What to know ahead of the federal government's Hockey Canada inquiry

The Hockey Canada logo is shown on a jersey. (Jason Franson/CP)

On Monday, the Standing Committee on Canadian Heritage is scheduled to hear from high-ranking officials from Hockey Canada and the Hockey Canada Foundation during an in-person meeting in Ottawa.

The purpose of the meeting, which will be streamed on Sportsnet.ca and televised at 3:30 p.m. ET / 12:30 p.m. PT, is to understand Hockey Canada’s actions around June 2018 sexual assault allegations that recently came to light, and to determine whether any public funds were used in the settlement that followed.

The meeting is scheduled to run for three hours.


Last Monday, the federal Committee on Canadian Heritage voted in favour of inviting four Hockey Canada officials to appear in Ottawa for questioning: Hockey Canada president and chief operating officer Scott Smith, outgoing CEO Tom Renney, Hockey Canada Foundation chair Dave Andrews, and former director of risk management Glen McCurdie.

McCurdie’s is the only name of the four that is not currently included on the official list of witnesses posted on the House of Commons’ official notice of meeting.

Renney has served as CEO of Hockey Canada since his appointment to the position in 2014. At the time, he was also appointed president but stepped down from that role in 2017 while staying on as CEO. On April 20, Renney announced that he was retiring from Hockey Canada, effective July 1, with Smith taking over the position. Smith was named COO in 2007, and took over Renney’s role as president when Renney stepped away from that position in 2017.

In response to the invitation, Hockey Canada released a statement Tuesday saying it “welcomes” the opportunity to appear before the committee and said “no government funds were used in the recent settlement of the lawsuit.” Here’s the full statement:

“Hockey Canada welcomes the opportunity to appear before the Standing Committee on Canadian Heritage,” the statement read.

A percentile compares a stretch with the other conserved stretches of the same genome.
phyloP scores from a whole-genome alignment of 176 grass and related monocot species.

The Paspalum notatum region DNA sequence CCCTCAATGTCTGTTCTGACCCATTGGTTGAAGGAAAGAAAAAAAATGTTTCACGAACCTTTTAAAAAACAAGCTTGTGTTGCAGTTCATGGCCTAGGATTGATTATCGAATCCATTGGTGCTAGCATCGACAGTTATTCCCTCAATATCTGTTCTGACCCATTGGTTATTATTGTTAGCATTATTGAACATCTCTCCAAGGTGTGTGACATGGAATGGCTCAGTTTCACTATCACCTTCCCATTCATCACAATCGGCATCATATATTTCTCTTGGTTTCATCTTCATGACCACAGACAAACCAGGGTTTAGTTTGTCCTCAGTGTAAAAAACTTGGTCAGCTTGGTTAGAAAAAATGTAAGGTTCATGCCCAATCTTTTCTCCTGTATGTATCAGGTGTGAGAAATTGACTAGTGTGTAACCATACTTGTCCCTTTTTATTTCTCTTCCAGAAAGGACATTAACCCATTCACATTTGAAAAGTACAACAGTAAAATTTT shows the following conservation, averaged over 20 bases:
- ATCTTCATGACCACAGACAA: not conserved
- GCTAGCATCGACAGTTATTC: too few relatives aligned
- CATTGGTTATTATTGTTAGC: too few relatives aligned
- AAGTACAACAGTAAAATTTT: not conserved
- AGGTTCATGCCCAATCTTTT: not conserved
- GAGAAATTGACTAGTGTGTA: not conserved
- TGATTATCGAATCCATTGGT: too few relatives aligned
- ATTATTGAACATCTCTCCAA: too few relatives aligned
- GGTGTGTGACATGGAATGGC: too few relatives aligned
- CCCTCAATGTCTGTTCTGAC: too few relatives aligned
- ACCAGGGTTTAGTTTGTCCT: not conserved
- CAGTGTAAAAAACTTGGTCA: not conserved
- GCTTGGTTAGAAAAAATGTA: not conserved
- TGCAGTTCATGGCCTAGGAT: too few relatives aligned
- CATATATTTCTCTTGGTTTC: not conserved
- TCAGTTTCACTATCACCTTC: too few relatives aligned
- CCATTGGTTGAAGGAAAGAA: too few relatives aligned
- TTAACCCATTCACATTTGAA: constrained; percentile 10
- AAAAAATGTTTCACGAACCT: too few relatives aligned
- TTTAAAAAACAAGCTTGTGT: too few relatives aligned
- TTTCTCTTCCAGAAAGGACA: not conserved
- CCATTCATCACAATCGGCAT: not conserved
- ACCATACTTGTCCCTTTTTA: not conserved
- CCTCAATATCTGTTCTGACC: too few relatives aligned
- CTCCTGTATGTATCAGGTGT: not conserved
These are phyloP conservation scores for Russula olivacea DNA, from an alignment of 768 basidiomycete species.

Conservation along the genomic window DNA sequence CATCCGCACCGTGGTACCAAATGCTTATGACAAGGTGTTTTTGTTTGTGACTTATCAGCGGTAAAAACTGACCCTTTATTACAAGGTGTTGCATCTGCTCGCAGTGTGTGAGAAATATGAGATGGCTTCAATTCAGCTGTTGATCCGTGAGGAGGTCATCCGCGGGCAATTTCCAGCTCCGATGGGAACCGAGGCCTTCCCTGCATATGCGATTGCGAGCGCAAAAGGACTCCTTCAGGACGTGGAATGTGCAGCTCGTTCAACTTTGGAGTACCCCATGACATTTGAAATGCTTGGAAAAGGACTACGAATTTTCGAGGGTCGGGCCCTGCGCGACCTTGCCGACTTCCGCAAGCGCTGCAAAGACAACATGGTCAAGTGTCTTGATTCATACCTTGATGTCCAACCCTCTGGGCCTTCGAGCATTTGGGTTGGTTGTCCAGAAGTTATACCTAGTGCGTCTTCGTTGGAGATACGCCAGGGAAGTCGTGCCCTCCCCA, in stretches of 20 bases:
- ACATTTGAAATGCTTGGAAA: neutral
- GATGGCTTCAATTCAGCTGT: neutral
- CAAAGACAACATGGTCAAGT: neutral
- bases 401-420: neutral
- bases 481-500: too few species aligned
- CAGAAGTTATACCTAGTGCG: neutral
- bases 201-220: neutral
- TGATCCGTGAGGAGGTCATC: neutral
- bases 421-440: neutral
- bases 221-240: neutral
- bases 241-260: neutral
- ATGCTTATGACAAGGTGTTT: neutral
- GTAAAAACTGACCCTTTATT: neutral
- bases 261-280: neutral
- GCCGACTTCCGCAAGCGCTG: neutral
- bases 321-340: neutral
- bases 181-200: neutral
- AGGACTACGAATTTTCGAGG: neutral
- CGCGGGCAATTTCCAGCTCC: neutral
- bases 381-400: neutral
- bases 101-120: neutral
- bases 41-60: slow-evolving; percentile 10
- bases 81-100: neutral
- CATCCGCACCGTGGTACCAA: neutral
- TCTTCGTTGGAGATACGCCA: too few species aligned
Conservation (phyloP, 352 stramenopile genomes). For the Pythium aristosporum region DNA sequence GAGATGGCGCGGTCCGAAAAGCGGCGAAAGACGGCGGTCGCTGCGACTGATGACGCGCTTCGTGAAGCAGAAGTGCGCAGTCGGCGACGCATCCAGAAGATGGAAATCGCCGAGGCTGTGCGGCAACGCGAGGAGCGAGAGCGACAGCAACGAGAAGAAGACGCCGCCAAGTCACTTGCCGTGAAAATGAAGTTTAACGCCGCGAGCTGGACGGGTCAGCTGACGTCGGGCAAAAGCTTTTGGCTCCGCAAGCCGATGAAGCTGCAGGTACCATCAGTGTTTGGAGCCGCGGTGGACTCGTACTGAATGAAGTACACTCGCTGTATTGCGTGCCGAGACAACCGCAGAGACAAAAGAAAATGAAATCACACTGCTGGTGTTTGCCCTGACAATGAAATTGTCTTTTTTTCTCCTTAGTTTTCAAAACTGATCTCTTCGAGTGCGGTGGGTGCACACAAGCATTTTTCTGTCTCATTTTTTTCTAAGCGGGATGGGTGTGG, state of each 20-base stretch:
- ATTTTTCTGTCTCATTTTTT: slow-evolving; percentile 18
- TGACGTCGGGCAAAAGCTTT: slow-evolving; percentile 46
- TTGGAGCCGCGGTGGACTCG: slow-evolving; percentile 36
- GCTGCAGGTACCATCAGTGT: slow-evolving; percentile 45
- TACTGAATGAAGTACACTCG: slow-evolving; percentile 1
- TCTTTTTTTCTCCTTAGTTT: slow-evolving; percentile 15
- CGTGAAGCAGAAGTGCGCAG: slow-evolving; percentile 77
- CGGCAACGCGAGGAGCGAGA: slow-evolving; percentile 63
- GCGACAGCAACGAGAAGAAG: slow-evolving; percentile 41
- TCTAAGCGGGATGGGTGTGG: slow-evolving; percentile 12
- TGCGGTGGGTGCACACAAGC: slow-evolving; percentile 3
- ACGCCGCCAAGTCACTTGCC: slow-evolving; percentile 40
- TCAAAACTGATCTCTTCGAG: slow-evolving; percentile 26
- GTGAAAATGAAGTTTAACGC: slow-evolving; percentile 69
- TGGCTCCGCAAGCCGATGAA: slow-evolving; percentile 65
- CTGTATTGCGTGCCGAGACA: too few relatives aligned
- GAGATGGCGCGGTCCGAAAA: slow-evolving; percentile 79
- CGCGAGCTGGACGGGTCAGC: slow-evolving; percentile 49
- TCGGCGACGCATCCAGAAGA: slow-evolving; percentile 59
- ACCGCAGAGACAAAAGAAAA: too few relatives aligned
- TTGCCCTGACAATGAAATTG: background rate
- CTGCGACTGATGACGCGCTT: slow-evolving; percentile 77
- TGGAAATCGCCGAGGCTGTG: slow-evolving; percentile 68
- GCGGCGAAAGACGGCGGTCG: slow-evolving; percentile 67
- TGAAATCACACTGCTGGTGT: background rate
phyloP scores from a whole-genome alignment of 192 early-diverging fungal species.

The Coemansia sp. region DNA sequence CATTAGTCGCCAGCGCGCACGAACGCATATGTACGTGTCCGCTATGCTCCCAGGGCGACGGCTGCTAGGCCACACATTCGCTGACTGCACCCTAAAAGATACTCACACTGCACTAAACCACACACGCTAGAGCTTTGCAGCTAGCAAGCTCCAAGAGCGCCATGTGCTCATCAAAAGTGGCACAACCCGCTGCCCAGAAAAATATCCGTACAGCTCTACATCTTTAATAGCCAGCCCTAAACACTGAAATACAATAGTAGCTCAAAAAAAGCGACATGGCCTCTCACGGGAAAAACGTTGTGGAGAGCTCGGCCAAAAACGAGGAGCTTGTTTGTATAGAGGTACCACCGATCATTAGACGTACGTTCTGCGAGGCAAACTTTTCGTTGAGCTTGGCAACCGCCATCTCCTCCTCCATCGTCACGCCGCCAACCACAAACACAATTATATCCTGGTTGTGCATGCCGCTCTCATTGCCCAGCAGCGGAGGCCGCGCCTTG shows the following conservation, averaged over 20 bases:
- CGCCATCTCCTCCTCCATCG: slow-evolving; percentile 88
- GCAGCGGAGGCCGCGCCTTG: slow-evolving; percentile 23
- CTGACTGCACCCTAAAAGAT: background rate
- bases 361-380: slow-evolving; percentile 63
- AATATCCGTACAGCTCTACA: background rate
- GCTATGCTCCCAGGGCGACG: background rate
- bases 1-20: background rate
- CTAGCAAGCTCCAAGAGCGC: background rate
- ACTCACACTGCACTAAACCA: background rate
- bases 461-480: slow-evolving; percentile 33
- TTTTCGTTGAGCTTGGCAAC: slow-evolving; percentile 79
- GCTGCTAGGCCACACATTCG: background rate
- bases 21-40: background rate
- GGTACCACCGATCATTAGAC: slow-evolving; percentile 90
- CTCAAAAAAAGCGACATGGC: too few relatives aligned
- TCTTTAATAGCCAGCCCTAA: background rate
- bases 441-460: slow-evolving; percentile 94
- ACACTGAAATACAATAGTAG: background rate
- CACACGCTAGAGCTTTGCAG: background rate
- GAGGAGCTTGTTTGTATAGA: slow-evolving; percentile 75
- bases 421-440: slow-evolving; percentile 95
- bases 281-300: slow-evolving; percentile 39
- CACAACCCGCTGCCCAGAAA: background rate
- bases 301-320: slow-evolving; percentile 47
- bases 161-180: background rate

“We take the allegations against members of the 2017-18 National Junior Team -- as well as the safety and well-being of anyone participating in our programs -- extremely seriously. We respect the wishes of the young woman who brought this incident to light to maintain her privacy and we encourage others to respect her wishes as well. We look forward to discussing with the committee Hockey Canada’s ongoing commitment to the safety and integrity of youth sport and to ensuring that our code of conduct, and the expectations we have for our staff, athletes and volunteers in our programs, reflect the mission of our organization and the values of the country. In the meantime, we can say definitively that no government funds were used in the recent settlement of the lawsuit.”

Also included in Monday’s proceedings, and scheduled for the final hour of Monday’s meeting, will be remarks Canada’s minister of sport, Hon. Pascale St-Onge. Earlier this month, St-Onge called for a forensic audit of Hockey Canada to determine whether any taxpayers’ money was used in the settlement.

Isabelle Mondou, deputy minister of the Department of Canadian Heritage, is also listed as a witness.

According to the organization’s 2020-21 annual report, government assistance accounts for six per cent of Hockey Canada’s annual funding.

CBC reported Monday that Hockey Canada received $14 million in federal funding in 2020 and '21.


Per the official notice of meeting and the accompanying schedule of Monday’s proceedings, the committee has allotted the first two hours of the meeting to Hockey Canada testimony, from 3:30 p.m. ET until 5:30 p.m. ET.

All four political parties represented in the Committee will have equal opportunity to ask questions.


On April 20, a woman filed a civil lawsuit against Hockey Canada, the Canadian Hockey League, and eight CHL players, in Ontario Superior Court in London, Ont. In it, the woman says she was sexually assaulted by eight CHL players – including some members of the 2017-18 Canadian World Junior Championship team – in a London hotel room after a Hockey Canada Foundation event in June 2018. The woman chose not to reveal her identity, nor the identities of the eight players – they are referred to in the lawsuit as John Does 1-8.

The lawsuit was settled in May, and the case has not been heard in a court of law. Terms of the settlement, including whether or not a non-disclosure agreement was signed, have not been released.


The NHL has also announced it is conducting its own investigation into the lawsuit -- specifically, around whether any NHL players were involved. Commissioner Gary Bettman told reporters last week the league did not know of the situation until news of the settlement broke in May.

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